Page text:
# What is the order of $p_{1}^{x} \bmod{n}$ where $p_1$ is a prime factor of $n$ [closed]

I am looking for a formula, algorithm, or even literature on the topic.

Take $$21$$ for example

$$21 = 7 \cdot 3$$

What is the order of $$3^{x} \bmod 21$$?

$$3^0 = 1$$

$$3^1 = 3$$

$$3^2 = 9$$

$$3^3 = 6$$

$$3^4 = 18$$

$$3^5 = 12$$

$$3^6 = 15$$

$$3^7 = 3$$

Therefore the order of $$3^x \mod 21$$ is $$6 (3,9,6,18,12,15)$$

Is there a formula or algorithm for solving order$$(p,n)$$?

• Something is way off. Multiplicative order of an integer $a$ (or a residue class) modulo $n$ is defined only when $\gcd(a,n)=1$. Commented Jun 30 at 10:00
• To find the order of $p$ in the modul $n$, they need to be coprime. Here there are not coprime. But as $\mathbb{Z}/21\mathbb{Z}\cong \mathbb{Z}/7\mathbb{Z}\times \mathbb{Z}/3\mathbb{Z}$ we get that it repeats after $\varphi(7)=6$. Commented Jun 30 at 10:01
• Thats the only answer I can find is that they need to be coprime but here we have a group and I want to find its order its clearly well defined with the set I gave 3,9,6... so the fact that multiplicative order is only defined for sets that include 1 is a bit puzzling for me but never the less I am looking to see if there is literature on this topic Commented Jun 30 at 10:17
• @calculatormathematical yes in this instance its $phi(7) =6$ but its not always the case. So what is the general formula? Commented Jun 30 at 10:20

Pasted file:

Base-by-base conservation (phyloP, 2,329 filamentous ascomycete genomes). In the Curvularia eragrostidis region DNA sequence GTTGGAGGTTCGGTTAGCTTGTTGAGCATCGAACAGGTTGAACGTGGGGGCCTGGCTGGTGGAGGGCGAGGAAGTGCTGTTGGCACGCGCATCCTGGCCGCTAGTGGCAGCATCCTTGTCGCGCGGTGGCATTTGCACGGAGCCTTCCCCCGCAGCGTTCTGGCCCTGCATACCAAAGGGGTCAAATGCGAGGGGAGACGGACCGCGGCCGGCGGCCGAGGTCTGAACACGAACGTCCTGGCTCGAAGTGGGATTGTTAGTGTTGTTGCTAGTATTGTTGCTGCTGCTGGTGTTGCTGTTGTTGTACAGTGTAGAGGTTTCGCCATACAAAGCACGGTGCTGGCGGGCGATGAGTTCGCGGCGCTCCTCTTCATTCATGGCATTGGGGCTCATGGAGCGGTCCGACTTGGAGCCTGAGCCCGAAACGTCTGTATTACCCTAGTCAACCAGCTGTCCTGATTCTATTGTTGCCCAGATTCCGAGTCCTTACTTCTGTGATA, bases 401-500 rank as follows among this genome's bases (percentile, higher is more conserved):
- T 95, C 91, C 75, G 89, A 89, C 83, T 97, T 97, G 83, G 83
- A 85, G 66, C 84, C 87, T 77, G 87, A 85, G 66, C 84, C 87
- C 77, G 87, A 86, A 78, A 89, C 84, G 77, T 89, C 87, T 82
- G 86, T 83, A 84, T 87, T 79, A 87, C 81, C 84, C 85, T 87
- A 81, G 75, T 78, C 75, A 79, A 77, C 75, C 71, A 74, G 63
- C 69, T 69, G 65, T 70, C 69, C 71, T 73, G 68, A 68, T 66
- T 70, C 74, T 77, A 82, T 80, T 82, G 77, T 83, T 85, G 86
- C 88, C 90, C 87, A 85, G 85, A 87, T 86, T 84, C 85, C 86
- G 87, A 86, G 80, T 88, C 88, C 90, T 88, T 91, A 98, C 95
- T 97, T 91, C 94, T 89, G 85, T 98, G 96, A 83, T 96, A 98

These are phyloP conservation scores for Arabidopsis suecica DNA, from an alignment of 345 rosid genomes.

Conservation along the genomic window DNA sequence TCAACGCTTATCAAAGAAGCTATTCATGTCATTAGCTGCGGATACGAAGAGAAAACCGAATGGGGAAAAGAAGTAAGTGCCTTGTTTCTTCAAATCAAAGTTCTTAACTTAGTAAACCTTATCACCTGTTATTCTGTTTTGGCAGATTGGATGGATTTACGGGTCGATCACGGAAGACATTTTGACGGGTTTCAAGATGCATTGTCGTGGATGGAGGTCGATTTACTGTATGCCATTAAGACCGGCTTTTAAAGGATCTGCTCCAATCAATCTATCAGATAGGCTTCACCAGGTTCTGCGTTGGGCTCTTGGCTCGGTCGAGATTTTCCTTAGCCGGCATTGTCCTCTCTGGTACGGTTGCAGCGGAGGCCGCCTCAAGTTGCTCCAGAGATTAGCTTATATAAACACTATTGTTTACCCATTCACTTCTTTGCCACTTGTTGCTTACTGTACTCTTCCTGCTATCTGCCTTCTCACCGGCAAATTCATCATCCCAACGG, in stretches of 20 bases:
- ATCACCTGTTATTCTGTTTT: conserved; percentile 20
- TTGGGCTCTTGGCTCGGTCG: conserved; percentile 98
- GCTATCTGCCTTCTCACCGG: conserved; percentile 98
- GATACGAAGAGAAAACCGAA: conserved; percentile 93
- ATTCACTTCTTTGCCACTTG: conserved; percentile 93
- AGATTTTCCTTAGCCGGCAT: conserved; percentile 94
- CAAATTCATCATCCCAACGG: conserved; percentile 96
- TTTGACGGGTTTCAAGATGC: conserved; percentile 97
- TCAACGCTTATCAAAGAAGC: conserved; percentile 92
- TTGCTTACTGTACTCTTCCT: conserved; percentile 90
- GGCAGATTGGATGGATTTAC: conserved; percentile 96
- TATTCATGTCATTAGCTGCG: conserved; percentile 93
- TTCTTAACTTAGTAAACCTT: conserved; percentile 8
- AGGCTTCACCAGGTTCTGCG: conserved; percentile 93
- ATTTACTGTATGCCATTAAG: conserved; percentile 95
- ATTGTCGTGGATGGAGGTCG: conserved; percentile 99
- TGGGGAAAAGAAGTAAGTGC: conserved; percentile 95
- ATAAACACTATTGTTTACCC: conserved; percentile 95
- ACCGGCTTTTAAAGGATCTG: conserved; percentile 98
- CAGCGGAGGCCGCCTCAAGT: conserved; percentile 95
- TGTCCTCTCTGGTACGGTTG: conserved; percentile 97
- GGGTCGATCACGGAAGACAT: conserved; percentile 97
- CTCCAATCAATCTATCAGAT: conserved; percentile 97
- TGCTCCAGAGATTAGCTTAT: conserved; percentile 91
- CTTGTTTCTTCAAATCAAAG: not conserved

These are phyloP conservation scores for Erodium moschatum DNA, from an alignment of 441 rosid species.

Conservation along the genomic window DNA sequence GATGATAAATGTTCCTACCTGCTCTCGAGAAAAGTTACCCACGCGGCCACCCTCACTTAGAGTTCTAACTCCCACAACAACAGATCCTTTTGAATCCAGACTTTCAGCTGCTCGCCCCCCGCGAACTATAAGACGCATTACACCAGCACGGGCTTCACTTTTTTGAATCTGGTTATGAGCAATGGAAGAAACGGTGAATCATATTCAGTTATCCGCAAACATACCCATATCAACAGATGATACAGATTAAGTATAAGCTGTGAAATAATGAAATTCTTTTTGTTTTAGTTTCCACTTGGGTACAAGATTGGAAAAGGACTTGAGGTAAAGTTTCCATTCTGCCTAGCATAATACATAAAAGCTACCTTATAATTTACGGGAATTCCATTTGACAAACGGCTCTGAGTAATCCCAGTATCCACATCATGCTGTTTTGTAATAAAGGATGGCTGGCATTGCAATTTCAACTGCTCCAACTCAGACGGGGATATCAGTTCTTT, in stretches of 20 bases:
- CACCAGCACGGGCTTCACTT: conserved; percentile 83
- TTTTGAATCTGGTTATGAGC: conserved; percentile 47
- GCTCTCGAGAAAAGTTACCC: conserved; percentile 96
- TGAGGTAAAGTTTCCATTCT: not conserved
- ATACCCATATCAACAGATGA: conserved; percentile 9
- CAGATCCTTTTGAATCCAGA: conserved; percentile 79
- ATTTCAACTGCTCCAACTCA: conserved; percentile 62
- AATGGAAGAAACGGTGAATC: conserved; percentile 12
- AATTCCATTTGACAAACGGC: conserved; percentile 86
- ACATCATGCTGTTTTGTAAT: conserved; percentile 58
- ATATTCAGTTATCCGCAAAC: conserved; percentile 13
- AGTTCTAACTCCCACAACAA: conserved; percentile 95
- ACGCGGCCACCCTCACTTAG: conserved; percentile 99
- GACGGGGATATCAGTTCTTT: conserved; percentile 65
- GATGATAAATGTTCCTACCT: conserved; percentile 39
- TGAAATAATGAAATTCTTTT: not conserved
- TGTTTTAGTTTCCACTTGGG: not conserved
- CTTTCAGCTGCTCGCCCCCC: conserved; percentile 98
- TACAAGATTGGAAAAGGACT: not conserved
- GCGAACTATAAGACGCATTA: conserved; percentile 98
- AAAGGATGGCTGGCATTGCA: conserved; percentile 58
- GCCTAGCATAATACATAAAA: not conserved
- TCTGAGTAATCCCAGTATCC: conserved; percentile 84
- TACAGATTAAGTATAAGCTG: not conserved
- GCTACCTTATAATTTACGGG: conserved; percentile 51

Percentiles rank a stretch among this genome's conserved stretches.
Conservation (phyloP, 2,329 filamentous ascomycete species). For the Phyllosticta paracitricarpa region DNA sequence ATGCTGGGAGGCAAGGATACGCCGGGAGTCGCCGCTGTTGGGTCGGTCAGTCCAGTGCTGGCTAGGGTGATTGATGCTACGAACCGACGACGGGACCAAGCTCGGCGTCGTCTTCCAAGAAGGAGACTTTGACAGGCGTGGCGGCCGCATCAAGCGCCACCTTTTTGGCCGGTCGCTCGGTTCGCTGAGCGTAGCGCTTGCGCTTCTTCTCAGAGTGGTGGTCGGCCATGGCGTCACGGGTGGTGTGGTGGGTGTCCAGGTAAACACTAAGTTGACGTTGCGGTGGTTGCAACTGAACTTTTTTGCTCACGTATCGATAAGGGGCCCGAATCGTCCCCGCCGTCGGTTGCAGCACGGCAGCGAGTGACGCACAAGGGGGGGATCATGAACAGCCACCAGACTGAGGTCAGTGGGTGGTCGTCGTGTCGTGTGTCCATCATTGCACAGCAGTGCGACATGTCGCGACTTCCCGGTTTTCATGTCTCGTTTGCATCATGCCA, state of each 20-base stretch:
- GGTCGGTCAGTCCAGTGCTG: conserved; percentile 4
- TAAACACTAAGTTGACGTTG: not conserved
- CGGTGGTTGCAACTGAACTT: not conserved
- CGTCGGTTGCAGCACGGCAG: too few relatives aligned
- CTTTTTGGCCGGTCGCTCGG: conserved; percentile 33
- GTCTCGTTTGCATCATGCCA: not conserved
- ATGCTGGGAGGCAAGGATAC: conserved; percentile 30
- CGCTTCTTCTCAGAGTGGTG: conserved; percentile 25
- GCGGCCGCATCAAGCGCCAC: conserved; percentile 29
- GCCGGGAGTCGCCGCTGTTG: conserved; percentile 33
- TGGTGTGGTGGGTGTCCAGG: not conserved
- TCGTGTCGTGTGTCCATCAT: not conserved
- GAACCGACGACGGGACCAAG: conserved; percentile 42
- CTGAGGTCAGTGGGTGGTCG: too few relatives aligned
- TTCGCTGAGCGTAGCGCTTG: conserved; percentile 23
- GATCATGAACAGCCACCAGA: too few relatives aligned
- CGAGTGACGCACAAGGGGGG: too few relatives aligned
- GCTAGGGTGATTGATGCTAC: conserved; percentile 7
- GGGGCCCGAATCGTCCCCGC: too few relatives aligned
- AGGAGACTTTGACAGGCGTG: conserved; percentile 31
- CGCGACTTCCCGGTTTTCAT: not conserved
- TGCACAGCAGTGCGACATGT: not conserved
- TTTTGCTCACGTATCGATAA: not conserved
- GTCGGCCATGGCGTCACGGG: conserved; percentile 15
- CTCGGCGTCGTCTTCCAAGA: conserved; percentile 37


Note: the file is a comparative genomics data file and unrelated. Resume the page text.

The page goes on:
• Please use MathJax. Here is a tutorial. "but here we have a group - no, we don't. We have $3\cdot 7=0$ here modulo $23$, this is a contradiction, because then in a group it would follow that $7=3^{-1}\cdot 3\cdot 7=0$, which is false modulo $23$. Because $7\neq 0$. Commented Jun 30 at 10:21

Hint: $$\!\bmod n\,$$ suppose $$p^{\Bbb N}$$ has preperiod $$j$$ and period $$k,\,$$ i.e. $$j,k$$ are minimal such that $$\,p^{j+k}\equiv p^j.\,$$ Then $$\,n\mid p^j(p^k-1)\,$$ so $$\,p^j\mid\mid n\,$$ and $$\,k\,$$ is the order of $$p$$ modulo $$n/p^j,\,$$ e.g. in your example the preperiod has length $$\, j= 1\,$$ and the period has length $$\,k = 6 = {\rm ord}_7(3)$$.
What you call the "order of $$p$$ modulo $$pn$$" will be a divisor of $$\varphi(n)$$. There is no "formula" that will tell you which divisor it is.
• Thank you for your answer. Does it have a proper name other than to say the order of the group as I am aware its not the multiplicative order due to missing 1 (which doesn't make sense to me for the definition to be limited to that). Are you sure there is no formula more specific than a divisor of $phi(n/p)$? Do you have any literature on this topic papers books? Commented Jun 30 at 11:41
• I know of no name for this. It's not the "order" of anything. That the definition "makes no sense to you" may be because you are new to number theory - mathematicians have agreed on the actual definition because it's useful. If you had a formula for the question you ask you would have a formula for the actual order of elements of the group $\mathbb{Z}_p^*$ - a known hard problem. There will be theorems in any book on elementary number theory that address these questions. Commented Jun 30 at 13:54